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SB-1097 Lead poisoning.(2017-2018)

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Date Published: 05/25/2018 09:00 PM
SB1097:v96#DOCUMENT

Amended  IN  Senate  May 25, 2018
Amended  IN  Senate  April 03, 2018
Amended  IN  Senate  April 02, 2018

CALIFORNIA LEGISLATURE— 2017–2018 REGULAR SESSION

Senate Bill No. 1097


Introduced by Senator Hueso
(Coauthor: Senator Leyva)

February 13, 2018


An act to amend Section 105295 of the Health and Safety Code, relating to lead poisoning.


LEGISLATIVE COUNSEL'S DIGEST


SB 1097, as amended, Hueso. Lead poisoning.
Existing law requires the State Department of Public Health to collect and analyze all information necessary to effectively monitor appropriate case management efforts related to lead poisoning in children. Existing law authorizes the department to contract with a public or private entity, including local agencies, to conduct case management. Existing law requires the department to prepare a biennial report describing the effectiveness of appropriate case management efforts, and to make that report available to local health departments and the general public.
This bill would require the report to contain specified information for each county, including the number of children screened for risk of lead poisoning. The bill would require the department to post the report on the department’s Internet Web site. The bill would additionally require the department to incorporate the collected data into its Healthy Communities Data and Indicators Project, as specified.
Vote: MAJORITY   Appropriation: NO   Fiscal Committee: YES   Local Program: NO  

The people of the State of California do enact as follows:


SECTION 1.

 Section 105295 of the Health and Safety Code is amended to read:

105295.
 (a) The department shall collect and analyze all information necessary to effectively monitor appropriate case management efforts. The department shall prepare a biennial report describing the effectiveness of appropriate case management efforts. This report shall be made available to local health departments and the general public.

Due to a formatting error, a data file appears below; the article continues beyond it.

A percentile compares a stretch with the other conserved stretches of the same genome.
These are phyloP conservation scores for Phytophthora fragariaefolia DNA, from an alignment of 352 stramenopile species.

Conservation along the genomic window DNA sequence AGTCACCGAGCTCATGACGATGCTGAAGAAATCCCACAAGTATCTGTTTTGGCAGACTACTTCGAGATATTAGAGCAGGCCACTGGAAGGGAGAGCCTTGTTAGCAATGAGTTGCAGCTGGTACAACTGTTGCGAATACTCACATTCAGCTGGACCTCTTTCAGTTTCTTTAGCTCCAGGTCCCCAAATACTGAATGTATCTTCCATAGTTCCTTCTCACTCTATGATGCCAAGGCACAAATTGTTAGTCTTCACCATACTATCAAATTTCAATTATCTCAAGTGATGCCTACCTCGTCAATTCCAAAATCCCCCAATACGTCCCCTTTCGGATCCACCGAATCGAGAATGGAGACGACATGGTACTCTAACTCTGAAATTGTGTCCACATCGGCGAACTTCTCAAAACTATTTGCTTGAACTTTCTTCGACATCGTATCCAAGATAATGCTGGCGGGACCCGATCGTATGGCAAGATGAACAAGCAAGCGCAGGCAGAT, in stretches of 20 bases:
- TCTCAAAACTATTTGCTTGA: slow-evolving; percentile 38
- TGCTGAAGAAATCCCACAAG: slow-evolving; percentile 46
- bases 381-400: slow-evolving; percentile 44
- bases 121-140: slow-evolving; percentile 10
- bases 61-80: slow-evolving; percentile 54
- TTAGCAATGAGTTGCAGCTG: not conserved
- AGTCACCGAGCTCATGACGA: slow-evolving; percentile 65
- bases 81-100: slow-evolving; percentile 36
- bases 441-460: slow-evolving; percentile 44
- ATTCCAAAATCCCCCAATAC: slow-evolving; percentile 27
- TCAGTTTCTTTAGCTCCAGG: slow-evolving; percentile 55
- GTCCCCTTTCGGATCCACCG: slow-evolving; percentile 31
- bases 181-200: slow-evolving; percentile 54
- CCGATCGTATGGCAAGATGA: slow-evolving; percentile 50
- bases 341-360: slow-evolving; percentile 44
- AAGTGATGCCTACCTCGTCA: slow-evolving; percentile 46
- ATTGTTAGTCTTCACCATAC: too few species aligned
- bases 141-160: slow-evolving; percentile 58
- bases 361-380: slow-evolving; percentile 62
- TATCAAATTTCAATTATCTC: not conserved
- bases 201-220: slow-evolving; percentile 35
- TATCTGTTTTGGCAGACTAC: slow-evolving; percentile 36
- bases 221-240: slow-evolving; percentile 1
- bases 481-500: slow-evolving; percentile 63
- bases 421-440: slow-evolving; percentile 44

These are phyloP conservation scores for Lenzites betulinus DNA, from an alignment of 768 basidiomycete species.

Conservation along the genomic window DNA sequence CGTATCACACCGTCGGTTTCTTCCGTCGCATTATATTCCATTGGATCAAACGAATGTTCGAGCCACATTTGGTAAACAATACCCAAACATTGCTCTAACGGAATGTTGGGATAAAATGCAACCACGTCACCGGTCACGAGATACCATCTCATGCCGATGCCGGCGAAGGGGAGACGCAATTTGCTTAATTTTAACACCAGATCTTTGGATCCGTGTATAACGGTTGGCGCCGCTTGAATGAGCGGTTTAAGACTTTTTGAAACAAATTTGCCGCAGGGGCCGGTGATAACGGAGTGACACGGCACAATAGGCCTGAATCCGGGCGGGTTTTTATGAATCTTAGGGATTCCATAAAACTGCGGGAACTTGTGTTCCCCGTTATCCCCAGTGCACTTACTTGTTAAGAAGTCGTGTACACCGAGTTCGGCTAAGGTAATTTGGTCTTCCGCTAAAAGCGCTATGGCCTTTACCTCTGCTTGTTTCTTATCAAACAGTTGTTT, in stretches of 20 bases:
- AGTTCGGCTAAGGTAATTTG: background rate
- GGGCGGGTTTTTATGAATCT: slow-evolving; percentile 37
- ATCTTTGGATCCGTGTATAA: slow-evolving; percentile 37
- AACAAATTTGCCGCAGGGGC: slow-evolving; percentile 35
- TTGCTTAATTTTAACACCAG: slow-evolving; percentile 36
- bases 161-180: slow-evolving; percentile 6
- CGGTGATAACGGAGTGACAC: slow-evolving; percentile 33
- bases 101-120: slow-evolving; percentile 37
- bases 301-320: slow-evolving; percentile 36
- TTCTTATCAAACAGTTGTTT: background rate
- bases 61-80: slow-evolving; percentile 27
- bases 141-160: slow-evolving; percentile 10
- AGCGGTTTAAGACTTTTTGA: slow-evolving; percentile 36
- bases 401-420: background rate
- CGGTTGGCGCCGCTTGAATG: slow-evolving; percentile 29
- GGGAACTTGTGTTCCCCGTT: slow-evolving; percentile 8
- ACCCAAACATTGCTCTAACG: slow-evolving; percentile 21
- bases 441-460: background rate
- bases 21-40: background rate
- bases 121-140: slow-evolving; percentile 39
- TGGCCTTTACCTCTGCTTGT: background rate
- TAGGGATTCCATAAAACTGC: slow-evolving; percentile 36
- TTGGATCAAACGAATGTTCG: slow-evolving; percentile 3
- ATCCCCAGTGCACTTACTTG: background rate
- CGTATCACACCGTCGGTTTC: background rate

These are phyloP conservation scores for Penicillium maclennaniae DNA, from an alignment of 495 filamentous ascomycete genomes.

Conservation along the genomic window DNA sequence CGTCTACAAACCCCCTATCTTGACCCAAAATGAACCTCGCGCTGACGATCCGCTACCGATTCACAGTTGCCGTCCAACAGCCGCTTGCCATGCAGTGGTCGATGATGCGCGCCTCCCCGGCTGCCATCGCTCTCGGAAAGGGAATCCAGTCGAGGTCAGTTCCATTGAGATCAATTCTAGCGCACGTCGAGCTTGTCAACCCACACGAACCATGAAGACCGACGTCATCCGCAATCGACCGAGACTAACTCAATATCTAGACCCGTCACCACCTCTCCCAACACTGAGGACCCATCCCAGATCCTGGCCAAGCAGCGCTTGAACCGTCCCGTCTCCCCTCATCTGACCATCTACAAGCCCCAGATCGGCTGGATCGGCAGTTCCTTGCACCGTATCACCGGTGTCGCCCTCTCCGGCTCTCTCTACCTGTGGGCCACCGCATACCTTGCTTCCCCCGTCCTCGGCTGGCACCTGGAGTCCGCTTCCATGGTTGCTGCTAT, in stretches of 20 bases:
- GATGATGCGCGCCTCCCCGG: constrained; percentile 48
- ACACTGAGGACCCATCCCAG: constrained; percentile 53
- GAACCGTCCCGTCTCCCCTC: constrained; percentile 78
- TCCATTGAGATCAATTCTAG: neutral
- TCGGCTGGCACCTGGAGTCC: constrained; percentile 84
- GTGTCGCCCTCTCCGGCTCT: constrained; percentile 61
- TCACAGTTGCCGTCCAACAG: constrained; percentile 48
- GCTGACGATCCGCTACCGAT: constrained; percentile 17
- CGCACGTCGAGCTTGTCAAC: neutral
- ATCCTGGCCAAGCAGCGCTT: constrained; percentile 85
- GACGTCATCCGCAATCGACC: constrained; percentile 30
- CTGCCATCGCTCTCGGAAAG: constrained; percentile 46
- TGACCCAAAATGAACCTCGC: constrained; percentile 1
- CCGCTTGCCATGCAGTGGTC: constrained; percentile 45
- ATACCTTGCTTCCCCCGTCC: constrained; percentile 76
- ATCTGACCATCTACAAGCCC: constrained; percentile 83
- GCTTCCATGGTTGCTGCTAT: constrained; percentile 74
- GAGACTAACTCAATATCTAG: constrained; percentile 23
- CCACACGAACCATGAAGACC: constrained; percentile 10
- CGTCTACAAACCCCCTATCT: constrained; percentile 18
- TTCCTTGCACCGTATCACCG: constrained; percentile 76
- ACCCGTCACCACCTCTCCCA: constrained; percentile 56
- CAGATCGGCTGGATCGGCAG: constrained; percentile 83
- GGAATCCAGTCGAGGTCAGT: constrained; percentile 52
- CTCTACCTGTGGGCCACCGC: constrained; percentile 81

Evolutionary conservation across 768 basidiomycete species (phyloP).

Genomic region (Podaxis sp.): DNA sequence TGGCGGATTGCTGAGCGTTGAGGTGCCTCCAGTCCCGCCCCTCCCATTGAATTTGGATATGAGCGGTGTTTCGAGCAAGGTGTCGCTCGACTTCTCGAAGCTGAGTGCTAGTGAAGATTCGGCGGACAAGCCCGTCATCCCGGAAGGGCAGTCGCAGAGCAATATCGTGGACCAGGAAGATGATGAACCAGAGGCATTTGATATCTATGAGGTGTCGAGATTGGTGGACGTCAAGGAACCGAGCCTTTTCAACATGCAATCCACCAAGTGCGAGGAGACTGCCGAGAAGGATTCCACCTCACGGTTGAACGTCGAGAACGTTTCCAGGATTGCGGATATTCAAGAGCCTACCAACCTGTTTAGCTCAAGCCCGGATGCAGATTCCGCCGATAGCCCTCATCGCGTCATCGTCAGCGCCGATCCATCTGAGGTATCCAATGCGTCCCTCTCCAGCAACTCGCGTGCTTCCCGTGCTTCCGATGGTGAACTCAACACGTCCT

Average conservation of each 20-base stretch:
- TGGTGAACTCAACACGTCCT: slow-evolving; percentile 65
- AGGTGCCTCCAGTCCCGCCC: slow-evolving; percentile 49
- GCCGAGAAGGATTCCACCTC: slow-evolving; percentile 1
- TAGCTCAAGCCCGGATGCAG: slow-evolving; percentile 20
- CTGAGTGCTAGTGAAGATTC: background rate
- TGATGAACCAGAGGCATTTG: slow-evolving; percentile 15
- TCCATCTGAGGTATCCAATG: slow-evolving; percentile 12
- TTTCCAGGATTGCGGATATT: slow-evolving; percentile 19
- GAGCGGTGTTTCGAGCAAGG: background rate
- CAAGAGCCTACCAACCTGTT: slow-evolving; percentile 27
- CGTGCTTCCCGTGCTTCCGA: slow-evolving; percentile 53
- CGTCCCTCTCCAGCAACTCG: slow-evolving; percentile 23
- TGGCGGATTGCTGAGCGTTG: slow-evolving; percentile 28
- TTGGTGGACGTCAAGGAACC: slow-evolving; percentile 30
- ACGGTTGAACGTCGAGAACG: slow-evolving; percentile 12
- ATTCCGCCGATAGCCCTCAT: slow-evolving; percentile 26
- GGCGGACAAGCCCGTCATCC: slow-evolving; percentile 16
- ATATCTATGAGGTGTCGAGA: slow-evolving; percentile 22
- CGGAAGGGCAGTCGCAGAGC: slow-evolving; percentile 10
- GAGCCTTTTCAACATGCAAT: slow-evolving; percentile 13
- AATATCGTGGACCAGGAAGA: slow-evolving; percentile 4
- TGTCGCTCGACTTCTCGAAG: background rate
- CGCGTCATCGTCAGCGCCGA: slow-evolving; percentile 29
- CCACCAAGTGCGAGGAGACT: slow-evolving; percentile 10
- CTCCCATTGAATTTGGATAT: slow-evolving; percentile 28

(b) The report prepared pursuant to subdivision (a) shall include all of the following information listed for each county:
(1) The number of children screened for risk of lead poisoning.
(2) A list of the three most predominant risk factors for childhood lead poisoning identified by county and the number of children in the county identified as having those risk factors.
(3) The number of children identified as being at risk who received blood testing.
(4) The results of blood lead testing by ranges of lead levels.
(5) The number of children, by blood lead level, who were referred to case management and who received the following services:
(A) Health care referral.
(B) Environmental assessments.
(C) Educational screens, nutrition education, or other resources.
(6) The number of children, by blood level, identified as having lead poisoning who received health treatment for that lead poisoning.
(7) (A) The identified sources of lead exposure for those children having lead poisoning.
(B) The data required by this paragraph shall include both the number of associated lead poisoning incidents and the associated blood lead levels for each identified source and shall be quantifiably presented in a manner that allows the public to understand what lead hazards in each county are contributing toward, and how often the sources are contributing toward, childhood lead exposure and lead poisoning in each county.
(C) The report shall indicate whether the sources of lead poisoning described in this paragraph have been removed or abated.
(c) When preparing the report required by subdivision (a), the department may use the information that the department receives through its existing case management efforts, including, but not limited to, the data in biennial reports provided to the department from local health departments.

(c)

(d) The department shall post the report prepared pursuant to subdivision (a) on the department’s Internet Web site.

(d)

(e) The department shall incorporate the data collected and the report prepared pursuant to this section into the Healthy Communities Data and Indicators Project (HCI) standardized set of statistical measures and into any tools developed by HCI that are used for planning healthy communities and evaluating the impact of plans, projects, policies, and environmental changes on community health.